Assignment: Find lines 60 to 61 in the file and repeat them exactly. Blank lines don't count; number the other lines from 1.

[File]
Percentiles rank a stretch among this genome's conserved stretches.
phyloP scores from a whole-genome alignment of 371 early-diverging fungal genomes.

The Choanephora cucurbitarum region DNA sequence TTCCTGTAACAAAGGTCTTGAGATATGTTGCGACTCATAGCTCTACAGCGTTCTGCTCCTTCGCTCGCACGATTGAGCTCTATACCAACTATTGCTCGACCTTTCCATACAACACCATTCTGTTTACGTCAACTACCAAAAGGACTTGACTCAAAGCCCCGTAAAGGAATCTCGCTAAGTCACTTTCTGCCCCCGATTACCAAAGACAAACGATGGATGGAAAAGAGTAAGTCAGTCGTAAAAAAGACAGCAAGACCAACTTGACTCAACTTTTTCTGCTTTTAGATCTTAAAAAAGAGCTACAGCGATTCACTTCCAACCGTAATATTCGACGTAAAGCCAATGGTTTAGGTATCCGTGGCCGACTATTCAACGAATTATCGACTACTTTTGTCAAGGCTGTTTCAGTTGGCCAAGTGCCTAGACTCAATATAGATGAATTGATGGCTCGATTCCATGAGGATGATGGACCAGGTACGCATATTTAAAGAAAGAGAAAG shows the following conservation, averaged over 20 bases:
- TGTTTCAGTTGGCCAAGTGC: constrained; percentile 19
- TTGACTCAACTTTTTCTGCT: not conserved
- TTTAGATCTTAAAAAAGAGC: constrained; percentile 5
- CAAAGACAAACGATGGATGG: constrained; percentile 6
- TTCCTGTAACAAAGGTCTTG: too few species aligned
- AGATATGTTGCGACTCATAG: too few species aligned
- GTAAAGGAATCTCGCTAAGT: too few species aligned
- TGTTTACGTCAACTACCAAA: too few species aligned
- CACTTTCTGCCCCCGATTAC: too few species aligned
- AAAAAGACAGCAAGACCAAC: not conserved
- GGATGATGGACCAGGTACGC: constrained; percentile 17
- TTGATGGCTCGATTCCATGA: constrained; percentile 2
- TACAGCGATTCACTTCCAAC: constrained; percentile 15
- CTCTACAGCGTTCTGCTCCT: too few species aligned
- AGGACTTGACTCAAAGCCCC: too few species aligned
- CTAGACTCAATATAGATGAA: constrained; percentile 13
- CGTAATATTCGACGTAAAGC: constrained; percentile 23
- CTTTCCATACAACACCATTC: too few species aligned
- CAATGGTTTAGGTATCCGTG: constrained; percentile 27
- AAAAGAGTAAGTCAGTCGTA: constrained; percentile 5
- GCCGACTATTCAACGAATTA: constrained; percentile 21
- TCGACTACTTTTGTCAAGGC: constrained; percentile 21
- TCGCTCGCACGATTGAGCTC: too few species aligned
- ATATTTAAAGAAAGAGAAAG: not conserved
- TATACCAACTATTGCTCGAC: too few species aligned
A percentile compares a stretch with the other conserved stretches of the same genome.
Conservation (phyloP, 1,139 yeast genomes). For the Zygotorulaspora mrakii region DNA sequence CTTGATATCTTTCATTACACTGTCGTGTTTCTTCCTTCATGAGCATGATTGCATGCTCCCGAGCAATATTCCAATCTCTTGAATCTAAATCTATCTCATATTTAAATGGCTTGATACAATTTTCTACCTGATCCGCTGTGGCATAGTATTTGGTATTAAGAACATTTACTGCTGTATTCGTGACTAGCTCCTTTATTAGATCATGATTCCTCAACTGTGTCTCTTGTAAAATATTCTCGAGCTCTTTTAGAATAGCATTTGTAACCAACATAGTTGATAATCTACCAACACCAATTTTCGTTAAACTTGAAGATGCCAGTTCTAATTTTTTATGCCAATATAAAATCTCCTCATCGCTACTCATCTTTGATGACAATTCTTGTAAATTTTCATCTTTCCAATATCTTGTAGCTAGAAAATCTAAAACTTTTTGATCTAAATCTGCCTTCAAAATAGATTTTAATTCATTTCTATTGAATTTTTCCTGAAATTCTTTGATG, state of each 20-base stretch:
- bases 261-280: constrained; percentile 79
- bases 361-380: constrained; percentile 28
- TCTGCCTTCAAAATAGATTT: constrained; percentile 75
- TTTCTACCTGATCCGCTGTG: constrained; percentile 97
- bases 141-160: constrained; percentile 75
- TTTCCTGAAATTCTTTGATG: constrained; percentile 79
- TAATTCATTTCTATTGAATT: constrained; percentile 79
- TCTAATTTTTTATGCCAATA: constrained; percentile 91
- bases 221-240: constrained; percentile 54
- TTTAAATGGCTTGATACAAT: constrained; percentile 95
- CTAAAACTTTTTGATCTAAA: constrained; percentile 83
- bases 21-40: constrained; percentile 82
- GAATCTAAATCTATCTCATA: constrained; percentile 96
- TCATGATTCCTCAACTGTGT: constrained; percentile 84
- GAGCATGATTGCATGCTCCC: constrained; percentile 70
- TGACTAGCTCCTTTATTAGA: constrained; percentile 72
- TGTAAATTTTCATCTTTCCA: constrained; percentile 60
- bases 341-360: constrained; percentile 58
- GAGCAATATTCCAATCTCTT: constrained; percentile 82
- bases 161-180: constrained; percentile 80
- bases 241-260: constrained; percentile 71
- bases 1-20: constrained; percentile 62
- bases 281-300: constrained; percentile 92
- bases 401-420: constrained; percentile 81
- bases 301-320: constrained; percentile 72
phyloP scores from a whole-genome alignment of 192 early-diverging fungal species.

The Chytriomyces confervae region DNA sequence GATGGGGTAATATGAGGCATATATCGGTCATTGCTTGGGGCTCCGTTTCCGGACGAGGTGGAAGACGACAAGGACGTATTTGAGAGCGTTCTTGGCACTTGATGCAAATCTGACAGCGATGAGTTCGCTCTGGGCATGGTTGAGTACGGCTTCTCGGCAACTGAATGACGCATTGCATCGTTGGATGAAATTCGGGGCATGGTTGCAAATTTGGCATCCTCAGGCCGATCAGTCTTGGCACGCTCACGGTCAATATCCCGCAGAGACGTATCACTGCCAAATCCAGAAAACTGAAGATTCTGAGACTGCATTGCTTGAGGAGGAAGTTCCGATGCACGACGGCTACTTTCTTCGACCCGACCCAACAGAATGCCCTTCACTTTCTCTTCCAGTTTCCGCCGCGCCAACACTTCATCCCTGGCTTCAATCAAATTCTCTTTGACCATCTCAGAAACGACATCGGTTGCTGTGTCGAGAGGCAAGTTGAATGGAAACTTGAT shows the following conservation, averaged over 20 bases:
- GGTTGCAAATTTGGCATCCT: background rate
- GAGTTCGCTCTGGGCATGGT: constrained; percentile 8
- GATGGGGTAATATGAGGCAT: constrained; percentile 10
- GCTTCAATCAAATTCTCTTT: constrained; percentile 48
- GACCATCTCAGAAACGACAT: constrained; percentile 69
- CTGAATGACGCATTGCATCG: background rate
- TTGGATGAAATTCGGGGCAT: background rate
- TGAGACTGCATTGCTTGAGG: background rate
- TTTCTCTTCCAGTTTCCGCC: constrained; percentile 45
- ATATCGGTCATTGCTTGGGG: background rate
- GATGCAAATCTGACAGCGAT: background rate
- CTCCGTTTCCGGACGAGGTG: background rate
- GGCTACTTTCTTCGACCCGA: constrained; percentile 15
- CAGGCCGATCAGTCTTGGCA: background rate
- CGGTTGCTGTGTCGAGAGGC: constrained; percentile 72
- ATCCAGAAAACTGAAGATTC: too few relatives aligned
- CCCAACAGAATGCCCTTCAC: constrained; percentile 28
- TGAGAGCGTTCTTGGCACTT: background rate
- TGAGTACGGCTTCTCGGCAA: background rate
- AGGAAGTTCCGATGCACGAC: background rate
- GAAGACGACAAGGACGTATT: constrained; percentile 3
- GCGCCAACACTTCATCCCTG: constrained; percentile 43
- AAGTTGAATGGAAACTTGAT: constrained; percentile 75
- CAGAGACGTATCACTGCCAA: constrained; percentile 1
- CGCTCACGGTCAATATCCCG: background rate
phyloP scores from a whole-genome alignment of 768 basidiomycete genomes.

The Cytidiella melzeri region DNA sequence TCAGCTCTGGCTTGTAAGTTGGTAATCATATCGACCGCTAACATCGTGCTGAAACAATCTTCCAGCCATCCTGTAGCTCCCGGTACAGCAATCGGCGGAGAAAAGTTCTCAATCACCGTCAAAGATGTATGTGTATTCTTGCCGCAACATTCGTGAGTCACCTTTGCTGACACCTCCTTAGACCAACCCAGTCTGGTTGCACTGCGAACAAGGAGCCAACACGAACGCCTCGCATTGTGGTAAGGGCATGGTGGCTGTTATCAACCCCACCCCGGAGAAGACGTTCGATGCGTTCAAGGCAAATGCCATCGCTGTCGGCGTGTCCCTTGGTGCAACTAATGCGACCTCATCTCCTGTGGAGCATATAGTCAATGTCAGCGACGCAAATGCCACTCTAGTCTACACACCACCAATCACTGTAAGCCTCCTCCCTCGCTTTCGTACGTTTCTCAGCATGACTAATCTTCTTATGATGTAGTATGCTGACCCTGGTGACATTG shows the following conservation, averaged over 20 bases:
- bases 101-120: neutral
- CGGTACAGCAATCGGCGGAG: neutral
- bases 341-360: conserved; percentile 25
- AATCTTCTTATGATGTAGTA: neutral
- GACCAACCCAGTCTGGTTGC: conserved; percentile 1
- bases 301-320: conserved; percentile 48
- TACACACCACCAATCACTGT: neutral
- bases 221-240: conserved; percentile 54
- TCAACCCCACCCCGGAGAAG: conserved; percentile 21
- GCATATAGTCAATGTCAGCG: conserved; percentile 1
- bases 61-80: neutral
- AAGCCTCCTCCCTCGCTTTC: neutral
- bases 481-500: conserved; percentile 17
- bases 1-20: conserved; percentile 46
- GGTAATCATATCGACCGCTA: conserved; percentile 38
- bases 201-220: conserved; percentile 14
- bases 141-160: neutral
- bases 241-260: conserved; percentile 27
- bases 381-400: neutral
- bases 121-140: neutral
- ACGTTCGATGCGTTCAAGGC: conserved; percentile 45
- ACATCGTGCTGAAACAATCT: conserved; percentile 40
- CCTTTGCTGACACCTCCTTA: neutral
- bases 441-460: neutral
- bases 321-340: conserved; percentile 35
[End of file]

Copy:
- GATGGGGTAATATGAGGCAT: constrained; percentile 10
- GCTTCAATCAAATTCTCTTT: constrained; percentile 48